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Articles / Applying to College / Last-Minute "Fixes" for Student with So-So SAT's?

Last-Minute "Fixes" for Student with So-So SAT's?

Sally Rubenstone
Written by Sally Rubenstone | July 10, 2010

Question: I'm a rising senior, and applying to college is seriously stressing me out! I've taken the SAT I and SAT II's already, but the scores are not satisfactory. What can I do as a last-minute fix to make my college app look better for top notch schools?

Admission officials at "top notch schools" are wise to anything that smells like a "last-minute fix." If your test scores are well below the typical admitted-student range at the colleges that interest you the most, then your admission odds won't be good, unless you have special traits that these schools are seeking. Many of these traits are out of your hands ... e.g., your race and ethnicity, unusual athletic prowess, an atypical background (e.g., you grew up on a houseboat), or VIP connections.

But perhaps there IS something that is exceptional about you that admission officials will want to know about. For example, do you have a unique hobby? Have you published a novel (it's not too late to start writing ... it's just early July! ... but write FAST ;)) or spent hours on a particular unique project or passion? Don't only focus on school activities, organizations, or clubs. Think, too, about your personal interests ... things you do in your free time that may be uncommon.

If nothing comes to mind, then you can certainly take a shot at your dream colleges anyway but, at the same time, you should be searching for other schools where your test results will fall more squarely in the middle range. Although it can be frustrating to realize that you're good enough to attend any college in the country and yet may be turned away from the ones you most desire, there is often a "meant to be" aspect to this crazy admissions system that can lead you to a place that may not be front and center on your list right now but could end up as the perfect place for you.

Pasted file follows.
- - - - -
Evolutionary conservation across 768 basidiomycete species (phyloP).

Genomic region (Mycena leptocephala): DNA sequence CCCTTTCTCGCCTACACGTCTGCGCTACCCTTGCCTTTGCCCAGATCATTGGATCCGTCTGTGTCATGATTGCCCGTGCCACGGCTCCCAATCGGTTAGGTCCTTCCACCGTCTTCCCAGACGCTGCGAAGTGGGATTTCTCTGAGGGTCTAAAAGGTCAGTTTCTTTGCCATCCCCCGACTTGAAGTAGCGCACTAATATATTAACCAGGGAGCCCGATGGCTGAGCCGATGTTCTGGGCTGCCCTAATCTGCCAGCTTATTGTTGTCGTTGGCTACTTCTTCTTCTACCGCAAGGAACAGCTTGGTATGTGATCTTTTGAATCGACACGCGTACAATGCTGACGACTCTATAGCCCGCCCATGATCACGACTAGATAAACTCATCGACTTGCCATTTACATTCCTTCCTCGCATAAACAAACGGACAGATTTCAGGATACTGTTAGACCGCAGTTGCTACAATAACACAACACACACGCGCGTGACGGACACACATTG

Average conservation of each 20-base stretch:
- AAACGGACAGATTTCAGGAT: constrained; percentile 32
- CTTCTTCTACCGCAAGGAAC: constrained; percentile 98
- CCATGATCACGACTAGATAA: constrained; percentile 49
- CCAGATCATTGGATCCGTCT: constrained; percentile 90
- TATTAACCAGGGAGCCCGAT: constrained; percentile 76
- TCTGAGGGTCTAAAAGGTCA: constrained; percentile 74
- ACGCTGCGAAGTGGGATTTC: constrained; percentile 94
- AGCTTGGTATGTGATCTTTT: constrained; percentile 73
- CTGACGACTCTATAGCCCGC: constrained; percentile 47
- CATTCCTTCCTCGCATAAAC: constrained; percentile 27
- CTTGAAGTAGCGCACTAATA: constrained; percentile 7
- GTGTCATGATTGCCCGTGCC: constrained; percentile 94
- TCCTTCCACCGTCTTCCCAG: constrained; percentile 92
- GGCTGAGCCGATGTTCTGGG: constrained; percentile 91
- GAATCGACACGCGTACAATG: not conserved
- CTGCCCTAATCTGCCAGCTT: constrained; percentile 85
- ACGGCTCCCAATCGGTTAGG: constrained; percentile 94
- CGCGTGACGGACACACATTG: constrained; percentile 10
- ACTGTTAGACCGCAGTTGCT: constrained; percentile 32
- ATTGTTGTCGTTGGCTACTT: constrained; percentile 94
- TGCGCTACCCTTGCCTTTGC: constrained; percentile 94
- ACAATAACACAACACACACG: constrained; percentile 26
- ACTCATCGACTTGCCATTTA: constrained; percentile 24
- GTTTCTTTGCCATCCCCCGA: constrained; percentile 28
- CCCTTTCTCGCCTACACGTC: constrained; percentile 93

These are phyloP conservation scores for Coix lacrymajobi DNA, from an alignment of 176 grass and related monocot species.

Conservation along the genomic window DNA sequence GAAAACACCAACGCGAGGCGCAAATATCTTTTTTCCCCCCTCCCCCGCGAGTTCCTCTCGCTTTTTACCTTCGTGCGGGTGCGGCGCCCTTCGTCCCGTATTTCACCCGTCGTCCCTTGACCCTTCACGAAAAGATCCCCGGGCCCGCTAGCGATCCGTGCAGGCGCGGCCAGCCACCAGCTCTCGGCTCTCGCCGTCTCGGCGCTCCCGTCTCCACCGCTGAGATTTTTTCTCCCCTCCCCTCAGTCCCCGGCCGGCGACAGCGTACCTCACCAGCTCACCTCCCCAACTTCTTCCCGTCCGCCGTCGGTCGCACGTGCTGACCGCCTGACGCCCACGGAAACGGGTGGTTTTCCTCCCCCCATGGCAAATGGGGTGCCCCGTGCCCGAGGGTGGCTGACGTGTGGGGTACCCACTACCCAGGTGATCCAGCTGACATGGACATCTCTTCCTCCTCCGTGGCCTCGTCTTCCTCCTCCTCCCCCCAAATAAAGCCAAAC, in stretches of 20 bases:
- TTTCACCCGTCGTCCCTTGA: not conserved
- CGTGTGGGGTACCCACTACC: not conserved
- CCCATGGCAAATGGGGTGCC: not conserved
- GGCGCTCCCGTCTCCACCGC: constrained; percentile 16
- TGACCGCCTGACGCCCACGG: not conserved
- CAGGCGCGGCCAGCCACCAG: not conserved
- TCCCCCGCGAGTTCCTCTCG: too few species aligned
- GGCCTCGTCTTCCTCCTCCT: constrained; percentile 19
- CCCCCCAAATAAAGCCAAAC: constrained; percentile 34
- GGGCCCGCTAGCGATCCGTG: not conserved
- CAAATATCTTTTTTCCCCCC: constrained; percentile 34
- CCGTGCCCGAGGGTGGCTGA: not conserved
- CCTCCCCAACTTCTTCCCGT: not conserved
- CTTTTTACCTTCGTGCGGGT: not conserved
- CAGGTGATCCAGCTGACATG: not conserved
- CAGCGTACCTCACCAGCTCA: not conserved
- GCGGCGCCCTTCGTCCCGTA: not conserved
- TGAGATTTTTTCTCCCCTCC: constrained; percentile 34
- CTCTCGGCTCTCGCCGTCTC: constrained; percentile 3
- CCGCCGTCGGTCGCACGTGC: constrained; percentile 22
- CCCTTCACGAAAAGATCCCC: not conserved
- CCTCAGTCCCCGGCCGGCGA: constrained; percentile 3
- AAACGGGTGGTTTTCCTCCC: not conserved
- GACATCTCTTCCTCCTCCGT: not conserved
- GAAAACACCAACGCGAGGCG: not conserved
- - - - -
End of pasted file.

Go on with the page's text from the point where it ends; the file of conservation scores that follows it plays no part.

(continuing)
So don't just look for 11th-hour application add-ons but, instead, put some time into researching colleges where your test scores will fit and where you will fit, too. (But, of course, you can also study for the SAT's and try them again in the fall.)

Once you identify some colleges that excite you but that are also "Realistic" or even "Safe" options, then this whole process won't seem quite as stressful.

Written by

Sally Rubenstone

Sally Rubenstone

Sally Rubenstone knows the competitive and often convoluted college admission process inside out: From the first time the topic of college comes up at the dinner table until the last duffel bag is unloaded on a dorm room floor. She is the co-author of Panicked Parents' Guide to College Admissions; The Transfer Student's Guide to Changing Colleges and The International Student's Guide to Going to College in America. Sally has appeared on NBC's Today program and has been quoted in countless publications, including The New York Times, The Washington Post, USA Weekend, USA Today, U.S. News & World Report, Newsweek, People and Seventeen. Sally has viewed the admissions world from many angles: As a Smith College admission counselor for 15 years, an independent college counselor serving students from a wide range of backgrounds and the author of College Confidential's "Ask the Dean" column. She also taught language arts, social studies, study skills and test preparation in 10 schools, including American international schools in London, Paris, Geneva, Athens and Tel Aviv. As senior advisor to College Confidential since 2002, Sally has helped hundreds of students and parents navigate the college admissions maze. In 2008, she co-founded College Karma, a private college consulting firm, with her College Confidential colleague Dave Berry, and she continues to serve as a College Confidential advisor. Sally and her husband, Chris Petrides, became first-time parents in 1997 at the ripe-old age of 45. So Sally was nearly an official senior citizen when her son Jack began the college selection process, and when she was finally able to practice what she had preached for more than three decades.

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